Sign up ×
Mathematics Stack Exchange is a question and answer site for people studying math at any level and professionals in related fields. It's 100% free, no registration required.

I have done very little on this problem. Sorry if I don't have even begun a solution. The reason is that I am unsure how to do it.

Here's a differential equation: $$ (y'')^3sin(y')+cos(xy')=tan((y')^4) $$

The question is : Which variable substitution would you do to bring this to a differential equation of order 1?

The answer is : p(x) = y'

Considering I'm not supposed to use trigonometric identities, I have difficulty seeing how I can achieve it (but it's ok if you use one... willing to take any solution)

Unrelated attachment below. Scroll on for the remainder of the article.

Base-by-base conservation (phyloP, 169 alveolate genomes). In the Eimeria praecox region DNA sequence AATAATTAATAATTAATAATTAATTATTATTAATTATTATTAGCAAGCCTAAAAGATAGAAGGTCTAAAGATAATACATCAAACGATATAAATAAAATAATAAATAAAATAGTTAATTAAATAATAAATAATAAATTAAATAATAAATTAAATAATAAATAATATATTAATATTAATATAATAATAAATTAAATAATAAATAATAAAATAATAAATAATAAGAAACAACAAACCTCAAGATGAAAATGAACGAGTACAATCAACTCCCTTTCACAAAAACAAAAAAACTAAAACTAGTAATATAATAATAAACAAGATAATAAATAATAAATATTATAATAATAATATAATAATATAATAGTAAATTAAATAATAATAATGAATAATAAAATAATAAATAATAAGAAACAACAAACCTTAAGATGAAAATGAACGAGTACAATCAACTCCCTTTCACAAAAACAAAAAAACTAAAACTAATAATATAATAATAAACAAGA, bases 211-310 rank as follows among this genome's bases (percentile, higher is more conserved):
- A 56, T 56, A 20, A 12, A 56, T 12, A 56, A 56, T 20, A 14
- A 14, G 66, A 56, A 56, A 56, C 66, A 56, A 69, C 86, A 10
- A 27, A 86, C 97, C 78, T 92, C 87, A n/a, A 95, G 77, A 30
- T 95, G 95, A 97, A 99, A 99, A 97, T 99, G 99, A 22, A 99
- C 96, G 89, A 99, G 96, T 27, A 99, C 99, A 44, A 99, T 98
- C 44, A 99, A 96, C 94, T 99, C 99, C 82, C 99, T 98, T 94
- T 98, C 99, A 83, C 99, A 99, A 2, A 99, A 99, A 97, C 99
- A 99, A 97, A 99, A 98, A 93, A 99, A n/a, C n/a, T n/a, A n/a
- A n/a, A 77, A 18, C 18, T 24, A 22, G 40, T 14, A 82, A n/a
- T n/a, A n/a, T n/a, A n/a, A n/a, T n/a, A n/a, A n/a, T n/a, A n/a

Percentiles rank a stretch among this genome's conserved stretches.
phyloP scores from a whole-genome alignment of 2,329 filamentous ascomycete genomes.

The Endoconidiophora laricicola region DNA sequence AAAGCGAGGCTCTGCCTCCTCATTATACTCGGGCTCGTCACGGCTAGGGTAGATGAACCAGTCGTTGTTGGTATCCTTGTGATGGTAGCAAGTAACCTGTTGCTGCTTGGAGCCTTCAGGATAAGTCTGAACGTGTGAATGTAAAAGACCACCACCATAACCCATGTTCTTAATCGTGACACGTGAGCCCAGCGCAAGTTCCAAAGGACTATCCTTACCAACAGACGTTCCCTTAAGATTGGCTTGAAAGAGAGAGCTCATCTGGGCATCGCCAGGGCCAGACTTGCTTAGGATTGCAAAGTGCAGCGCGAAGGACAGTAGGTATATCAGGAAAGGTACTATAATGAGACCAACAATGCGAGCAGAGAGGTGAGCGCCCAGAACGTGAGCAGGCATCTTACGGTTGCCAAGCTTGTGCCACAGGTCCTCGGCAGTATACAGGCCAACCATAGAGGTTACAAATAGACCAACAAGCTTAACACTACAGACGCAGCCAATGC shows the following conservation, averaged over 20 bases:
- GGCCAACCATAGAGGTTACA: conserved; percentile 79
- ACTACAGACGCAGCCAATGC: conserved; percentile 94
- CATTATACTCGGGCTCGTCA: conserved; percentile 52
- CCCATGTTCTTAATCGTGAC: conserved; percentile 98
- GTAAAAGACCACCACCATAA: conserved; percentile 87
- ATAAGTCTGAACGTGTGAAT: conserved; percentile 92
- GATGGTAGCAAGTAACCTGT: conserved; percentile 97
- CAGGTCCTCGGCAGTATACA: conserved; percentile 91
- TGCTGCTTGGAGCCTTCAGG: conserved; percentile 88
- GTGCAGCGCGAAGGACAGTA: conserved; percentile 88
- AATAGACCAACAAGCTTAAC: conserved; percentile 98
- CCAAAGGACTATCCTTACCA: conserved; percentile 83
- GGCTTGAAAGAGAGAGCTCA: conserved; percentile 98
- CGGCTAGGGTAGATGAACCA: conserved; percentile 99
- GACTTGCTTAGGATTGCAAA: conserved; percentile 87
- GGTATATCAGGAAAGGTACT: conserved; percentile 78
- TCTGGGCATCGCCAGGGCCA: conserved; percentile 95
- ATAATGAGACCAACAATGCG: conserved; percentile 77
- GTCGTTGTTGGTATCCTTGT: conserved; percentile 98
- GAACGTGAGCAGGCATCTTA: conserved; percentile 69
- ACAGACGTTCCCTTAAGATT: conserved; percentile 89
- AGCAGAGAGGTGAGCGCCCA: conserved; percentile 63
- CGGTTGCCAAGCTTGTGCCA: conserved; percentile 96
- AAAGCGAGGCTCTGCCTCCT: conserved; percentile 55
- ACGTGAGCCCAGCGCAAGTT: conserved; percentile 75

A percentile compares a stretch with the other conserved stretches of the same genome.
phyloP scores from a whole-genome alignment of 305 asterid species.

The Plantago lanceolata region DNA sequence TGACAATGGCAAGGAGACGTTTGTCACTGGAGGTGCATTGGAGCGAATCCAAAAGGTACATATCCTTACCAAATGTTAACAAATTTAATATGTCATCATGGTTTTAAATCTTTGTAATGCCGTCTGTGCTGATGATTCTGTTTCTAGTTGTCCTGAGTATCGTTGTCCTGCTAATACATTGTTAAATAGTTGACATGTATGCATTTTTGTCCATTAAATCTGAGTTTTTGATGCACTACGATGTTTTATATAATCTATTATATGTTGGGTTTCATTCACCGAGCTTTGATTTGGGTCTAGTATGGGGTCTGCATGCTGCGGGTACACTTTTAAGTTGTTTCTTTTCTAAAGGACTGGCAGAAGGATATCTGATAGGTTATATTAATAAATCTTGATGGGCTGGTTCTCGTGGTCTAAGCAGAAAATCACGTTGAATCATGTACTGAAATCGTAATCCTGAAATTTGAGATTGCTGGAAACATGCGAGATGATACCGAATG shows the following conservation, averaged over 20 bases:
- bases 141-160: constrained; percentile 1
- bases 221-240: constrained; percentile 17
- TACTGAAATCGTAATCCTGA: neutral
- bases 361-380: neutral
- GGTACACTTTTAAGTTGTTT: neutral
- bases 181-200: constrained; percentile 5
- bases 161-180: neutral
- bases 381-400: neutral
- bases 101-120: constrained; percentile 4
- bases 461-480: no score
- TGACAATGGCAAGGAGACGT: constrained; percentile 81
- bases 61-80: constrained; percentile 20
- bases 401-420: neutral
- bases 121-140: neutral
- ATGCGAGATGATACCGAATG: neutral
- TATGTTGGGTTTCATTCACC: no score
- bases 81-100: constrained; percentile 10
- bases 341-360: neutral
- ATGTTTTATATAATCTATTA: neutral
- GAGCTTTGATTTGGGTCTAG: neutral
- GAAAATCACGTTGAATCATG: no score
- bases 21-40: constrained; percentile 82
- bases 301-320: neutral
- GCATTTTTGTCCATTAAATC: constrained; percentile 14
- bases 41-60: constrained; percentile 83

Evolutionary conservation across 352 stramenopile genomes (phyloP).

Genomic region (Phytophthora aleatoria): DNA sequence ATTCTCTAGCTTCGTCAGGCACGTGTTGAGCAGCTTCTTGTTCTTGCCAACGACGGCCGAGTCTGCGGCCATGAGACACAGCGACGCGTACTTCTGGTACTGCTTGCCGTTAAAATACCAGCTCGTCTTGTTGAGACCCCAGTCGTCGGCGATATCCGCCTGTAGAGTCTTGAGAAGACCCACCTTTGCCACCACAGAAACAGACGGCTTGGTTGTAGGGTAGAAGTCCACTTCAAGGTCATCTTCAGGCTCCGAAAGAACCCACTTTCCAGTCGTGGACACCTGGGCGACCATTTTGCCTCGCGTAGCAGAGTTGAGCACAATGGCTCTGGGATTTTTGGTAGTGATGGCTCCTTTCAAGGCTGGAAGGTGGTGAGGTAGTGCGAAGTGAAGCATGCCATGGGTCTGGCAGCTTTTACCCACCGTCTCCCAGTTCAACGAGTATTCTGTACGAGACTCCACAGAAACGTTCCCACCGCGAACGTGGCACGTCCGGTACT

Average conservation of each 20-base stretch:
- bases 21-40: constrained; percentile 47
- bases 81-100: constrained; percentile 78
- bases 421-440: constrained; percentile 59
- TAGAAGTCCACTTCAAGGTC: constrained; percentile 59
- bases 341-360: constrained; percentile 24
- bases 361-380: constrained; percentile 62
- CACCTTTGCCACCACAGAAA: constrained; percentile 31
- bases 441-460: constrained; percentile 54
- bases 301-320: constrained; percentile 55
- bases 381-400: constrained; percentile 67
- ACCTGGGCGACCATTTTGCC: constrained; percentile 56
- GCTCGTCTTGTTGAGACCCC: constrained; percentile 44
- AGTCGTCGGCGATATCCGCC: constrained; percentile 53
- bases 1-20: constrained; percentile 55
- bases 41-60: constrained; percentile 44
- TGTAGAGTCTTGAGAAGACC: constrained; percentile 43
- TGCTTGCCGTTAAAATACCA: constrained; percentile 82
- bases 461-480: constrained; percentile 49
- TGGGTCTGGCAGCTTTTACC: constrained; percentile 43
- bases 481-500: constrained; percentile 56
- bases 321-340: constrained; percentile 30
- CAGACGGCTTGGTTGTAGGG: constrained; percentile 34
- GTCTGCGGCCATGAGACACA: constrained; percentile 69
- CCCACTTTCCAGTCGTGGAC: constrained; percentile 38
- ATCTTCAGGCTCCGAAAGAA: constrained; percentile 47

I mean... it would give

$$ (p')^3sin(p) + cos(xp)= tan(p^4) $$

I still don't get it.

How to solve this?


share|cite|improve this question

1 Answer 1


$$(p')^3 \sin(p) + \cos(xp)= \tan(p^4)$$

This gives us:

$$p' = \left(\dfrac{\tan(p^4) - \cos(xp)}{\sin(p)}\right)^{1/3}$$

It is now a first-order, non-linear equation.

Can you see how to proceed now?

share|cite|improve this answer
Yes, you mean there's only p' and p. But still, I get you, but... from that point... how would you solve the equation? By using euler's equations maybe? Using tan(x) = sin(x)/cos(x)? – Yannick Dec 9 '13 at 18:18
I do not think they intended for you to solve it, if I read the question properly. Just to make a substitution to convert from second to first order. – Amzoti Dec 9 '13 at 18:47
I'm still curious. Would it even be possible to solve this? :) – Yannick Dec 10 '13 at 8:09

Your Answer


By posting your answer, you agree to the privacy policy and terms of service.

Not the answer you're looking for? Browse other questions tagged or ask your own question.